USA Today ran a great series on recent closures of rural hospitals, more than 40 of them in all, predominantly in the South.
In total, the closures add up to less than 2,000 beds, which is not a big number. Medium and big urban hospitals are often licensed for hundreds of beds in a single facility.
But rural hospitals fill a vital niche, because they are usually more than 35 miles or more from the nearest health care facility. Many of them are known as “critical access,” which means that they qualify for enhanced payments for services due to the rural demand they meet and their remoteness.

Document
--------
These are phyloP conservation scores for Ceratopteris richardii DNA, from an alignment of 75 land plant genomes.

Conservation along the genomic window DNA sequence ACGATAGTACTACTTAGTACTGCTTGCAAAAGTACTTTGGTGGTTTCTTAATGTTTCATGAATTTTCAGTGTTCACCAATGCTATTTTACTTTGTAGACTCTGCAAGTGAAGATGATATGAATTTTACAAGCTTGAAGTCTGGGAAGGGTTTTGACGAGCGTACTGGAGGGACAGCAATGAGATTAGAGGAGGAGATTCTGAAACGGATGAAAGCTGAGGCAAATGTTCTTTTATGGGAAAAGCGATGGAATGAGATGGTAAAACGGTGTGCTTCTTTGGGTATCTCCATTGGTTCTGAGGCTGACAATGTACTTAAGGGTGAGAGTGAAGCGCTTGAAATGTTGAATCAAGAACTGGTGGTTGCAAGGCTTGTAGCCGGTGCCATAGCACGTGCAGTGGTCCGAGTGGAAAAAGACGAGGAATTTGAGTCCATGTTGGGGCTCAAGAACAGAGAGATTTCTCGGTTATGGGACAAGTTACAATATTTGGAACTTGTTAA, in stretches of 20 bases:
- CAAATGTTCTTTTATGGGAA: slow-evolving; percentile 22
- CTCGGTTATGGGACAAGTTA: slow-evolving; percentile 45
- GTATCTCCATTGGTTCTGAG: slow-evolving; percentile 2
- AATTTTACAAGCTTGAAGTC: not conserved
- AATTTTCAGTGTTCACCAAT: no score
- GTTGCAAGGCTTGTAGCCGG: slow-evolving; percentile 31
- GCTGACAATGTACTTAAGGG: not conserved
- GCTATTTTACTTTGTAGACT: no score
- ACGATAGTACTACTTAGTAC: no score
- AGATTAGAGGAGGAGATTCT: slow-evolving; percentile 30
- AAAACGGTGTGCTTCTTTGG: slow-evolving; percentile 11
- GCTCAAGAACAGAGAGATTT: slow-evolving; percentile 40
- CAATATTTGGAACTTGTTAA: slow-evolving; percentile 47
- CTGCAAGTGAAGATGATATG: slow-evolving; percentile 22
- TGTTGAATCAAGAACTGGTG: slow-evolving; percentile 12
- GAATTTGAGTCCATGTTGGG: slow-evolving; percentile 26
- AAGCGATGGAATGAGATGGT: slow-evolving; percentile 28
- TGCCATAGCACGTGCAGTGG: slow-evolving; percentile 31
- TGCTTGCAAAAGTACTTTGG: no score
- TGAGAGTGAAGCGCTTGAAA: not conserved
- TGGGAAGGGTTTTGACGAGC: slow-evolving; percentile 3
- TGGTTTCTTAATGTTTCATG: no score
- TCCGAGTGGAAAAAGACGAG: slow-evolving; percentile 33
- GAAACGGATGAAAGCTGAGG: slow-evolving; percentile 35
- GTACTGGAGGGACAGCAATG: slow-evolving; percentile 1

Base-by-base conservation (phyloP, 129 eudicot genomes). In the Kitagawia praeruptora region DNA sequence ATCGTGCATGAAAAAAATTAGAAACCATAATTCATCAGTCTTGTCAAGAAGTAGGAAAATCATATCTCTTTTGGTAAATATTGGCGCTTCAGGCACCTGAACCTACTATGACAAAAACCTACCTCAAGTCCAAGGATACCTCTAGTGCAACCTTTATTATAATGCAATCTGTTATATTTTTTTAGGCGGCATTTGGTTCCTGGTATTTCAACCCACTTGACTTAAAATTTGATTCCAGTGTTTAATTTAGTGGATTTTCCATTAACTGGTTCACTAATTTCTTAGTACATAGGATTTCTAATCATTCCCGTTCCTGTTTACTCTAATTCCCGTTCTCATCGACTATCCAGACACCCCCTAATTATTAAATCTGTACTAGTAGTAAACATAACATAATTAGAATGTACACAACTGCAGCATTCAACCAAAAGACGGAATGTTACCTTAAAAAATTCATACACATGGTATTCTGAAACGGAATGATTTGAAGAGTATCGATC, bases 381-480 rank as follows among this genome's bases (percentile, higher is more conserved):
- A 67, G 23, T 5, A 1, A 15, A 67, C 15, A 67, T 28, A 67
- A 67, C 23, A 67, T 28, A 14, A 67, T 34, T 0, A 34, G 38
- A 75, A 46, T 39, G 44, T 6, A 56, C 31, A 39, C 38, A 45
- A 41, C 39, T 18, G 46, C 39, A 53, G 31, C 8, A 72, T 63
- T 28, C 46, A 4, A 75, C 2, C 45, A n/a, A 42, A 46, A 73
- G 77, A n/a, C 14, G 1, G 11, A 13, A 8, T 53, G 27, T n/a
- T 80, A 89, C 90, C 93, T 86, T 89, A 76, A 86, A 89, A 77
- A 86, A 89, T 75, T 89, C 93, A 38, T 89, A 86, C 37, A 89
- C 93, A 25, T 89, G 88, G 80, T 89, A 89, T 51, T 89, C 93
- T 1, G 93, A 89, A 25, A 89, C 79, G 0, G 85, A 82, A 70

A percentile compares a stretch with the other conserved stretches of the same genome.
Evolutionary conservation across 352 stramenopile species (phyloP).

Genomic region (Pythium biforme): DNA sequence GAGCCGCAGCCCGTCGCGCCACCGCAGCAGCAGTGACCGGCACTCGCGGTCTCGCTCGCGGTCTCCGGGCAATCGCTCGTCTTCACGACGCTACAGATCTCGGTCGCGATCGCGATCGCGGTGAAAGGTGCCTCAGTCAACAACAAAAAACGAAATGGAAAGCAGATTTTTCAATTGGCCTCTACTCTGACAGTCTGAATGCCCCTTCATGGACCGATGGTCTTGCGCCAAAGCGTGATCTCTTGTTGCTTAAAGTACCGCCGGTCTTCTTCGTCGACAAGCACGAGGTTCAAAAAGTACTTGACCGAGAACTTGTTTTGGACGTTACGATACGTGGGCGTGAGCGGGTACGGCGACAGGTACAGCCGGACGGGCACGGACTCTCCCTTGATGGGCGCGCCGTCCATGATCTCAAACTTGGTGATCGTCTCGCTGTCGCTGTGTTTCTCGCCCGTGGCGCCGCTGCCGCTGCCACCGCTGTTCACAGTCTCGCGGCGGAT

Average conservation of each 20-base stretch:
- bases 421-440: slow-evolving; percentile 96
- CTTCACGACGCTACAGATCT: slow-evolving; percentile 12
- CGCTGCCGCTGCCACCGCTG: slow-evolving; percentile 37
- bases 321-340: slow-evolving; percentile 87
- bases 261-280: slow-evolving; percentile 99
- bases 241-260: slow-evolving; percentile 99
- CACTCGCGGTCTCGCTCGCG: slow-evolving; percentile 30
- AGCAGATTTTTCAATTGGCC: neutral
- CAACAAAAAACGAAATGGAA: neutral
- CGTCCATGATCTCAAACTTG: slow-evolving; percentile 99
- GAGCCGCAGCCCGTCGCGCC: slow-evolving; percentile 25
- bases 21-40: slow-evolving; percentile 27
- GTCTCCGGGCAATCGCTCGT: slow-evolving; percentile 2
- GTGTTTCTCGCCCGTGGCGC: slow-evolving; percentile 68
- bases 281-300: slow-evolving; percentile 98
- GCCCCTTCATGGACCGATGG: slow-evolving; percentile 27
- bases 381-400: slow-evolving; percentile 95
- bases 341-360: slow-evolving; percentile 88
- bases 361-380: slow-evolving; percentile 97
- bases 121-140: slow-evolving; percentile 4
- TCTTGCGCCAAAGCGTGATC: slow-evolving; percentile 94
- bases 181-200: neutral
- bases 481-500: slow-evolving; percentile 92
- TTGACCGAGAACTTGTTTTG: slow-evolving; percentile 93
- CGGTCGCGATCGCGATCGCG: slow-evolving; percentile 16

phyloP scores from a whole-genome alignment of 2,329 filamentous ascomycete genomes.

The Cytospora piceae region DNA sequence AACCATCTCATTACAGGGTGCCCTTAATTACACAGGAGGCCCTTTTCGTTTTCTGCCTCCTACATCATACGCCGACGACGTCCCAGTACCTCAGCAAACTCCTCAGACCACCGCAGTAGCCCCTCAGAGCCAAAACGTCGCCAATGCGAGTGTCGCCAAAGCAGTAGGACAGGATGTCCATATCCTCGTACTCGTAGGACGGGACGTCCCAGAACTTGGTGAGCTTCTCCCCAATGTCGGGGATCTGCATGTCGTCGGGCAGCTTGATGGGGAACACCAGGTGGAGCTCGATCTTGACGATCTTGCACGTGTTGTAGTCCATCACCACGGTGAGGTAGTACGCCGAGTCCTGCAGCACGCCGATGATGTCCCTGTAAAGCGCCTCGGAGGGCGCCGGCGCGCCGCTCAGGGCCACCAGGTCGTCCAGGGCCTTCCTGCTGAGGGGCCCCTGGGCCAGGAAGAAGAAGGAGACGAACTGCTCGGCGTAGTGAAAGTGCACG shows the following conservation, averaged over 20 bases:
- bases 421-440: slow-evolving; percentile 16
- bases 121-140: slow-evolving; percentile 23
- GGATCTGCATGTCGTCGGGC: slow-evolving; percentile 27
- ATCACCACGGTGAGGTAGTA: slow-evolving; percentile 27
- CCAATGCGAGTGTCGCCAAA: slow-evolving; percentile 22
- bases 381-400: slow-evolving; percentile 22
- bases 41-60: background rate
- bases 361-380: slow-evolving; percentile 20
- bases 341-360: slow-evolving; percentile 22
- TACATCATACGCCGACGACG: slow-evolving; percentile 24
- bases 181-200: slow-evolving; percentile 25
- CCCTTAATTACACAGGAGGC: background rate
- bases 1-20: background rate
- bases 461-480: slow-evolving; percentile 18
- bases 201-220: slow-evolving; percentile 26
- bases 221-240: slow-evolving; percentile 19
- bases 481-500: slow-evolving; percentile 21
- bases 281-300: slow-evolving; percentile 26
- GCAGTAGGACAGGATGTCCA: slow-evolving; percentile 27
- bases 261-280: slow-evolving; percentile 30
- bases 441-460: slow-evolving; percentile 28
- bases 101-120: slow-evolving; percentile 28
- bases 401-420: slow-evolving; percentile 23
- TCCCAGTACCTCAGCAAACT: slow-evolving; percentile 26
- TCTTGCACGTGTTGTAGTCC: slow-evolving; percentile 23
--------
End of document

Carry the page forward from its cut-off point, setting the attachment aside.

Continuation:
The thing is, it's tough to compete with bigger, regional hospitals and medical centers. Economies of scale allow bigger places to purchase expensive technologies (think MRI machines and surgical robots) that further enhance their marketing power. And the whole hospital industry is undergoing massive consolidation as hospitals join networks of even larger holding companies or non-profit networks. Smaller and rural hospitals just don't fit in this brave new world.
I was lucky to interview one the authors of the series, Laura Ungar, who is the national/regional health enterprise editor for USA Today, and the Gannett-owned [Louisville, Ky.] Courier-Journal.
If you're interested, you can stream it here.
This post by John H. Schumann, MD, FACP, originally appeared at GlassHospital. Dr. Schumann is Interim President of the University of Oklahoma-Tulsa. His blog, GlassHospital, seeks to bring transparency to medical practice and to improve the patient experience.